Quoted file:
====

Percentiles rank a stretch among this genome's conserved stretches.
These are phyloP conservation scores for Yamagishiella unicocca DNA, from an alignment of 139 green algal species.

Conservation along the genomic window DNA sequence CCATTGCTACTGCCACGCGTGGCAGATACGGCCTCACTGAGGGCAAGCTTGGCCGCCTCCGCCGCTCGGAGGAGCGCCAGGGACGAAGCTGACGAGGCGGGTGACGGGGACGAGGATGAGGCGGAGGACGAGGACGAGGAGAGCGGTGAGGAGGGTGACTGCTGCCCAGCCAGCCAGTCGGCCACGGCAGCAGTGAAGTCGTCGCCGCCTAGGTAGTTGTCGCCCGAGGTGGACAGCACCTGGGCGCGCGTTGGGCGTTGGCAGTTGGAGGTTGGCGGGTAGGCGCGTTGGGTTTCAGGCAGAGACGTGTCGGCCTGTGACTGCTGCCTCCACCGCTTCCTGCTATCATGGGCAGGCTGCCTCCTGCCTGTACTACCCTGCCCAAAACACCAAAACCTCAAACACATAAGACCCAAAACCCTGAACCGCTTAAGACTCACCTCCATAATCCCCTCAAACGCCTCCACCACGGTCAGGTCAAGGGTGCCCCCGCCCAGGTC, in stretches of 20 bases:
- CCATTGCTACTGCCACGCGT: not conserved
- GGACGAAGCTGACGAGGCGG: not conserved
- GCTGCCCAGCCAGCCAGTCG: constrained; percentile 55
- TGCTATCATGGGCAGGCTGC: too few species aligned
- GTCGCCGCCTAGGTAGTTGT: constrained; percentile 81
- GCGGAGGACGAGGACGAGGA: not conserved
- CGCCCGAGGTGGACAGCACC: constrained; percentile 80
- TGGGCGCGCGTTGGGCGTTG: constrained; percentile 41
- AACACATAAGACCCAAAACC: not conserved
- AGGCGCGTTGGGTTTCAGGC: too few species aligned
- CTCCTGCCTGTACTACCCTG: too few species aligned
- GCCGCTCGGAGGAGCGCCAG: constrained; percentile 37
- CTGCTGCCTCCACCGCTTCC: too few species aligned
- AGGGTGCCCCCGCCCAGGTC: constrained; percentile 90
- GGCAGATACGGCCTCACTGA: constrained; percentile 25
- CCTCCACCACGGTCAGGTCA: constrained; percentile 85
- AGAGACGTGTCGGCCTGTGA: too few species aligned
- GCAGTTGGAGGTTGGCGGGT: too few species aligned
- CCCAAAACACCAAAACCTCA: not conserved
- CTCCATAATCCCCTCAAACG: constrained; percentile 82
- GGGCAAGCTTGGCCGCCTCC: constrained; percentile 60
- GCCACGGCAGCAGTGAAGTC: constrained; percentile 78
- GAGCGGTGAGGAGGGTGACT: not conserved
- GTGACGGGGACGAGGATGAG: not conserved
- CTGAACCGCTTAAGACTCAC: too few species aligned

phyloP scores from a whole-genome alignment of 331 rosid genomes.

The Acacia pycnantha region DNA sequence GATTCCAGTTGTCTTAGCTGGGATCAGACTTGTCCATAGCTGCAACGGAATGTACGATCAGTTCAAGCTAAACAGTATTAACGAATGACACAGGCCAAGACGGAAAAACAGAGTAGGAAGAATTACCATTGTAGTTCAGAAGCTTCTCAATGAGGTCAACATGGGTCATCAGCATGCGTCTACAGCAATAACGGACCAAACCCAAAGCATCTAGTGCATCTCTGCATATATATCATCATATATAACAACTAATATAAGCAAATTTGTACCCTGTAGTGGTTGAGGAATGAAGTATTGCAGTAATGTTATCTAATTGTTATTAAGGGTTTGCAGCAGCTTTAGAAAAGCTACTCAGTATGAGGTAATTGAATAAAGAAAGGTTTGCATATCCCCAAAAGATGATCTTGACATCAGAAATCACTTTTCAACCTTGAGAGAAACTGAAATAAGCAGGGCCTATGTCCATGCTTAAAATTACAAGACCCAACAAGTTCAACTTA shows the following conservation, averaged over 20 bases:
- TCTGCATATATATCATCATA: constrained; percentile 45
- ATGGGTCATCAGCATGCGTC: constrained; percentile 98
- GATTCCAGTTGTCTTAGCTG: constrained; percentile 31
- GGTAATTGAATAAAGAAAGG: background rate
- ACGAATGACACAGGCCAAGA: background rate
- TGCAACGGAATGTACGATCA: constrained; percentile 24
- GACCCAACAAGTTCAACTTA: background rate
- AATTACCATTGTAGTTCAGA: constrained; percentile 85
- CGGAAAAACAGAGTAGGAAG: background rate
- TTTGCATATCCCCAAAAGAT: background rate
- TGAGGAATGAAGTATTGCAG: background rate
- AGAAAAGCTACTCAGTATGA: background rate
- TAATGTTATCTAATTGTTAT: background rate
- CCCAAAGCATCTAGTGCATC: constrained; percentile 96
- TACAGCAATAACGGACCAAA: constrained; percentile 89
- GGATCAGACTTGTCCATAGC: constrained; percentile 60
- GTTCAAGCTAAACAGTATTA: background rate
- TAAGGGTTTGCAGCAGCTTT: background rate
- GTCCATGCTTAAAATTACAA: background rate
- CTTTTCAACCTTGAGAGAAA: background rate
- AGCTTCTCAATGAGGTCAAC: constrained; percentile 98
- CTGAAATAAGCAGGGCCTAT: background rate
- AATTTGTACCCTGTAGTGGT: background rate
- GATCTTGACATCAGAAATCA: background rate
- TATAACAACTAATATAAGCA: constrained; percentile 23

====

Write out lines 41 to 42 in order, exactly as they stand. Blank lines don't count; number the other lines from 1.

- TGAGGAATGAAGTATTGCAG: background rate
- AGAAAAGCTACTCAGTATGA: background rate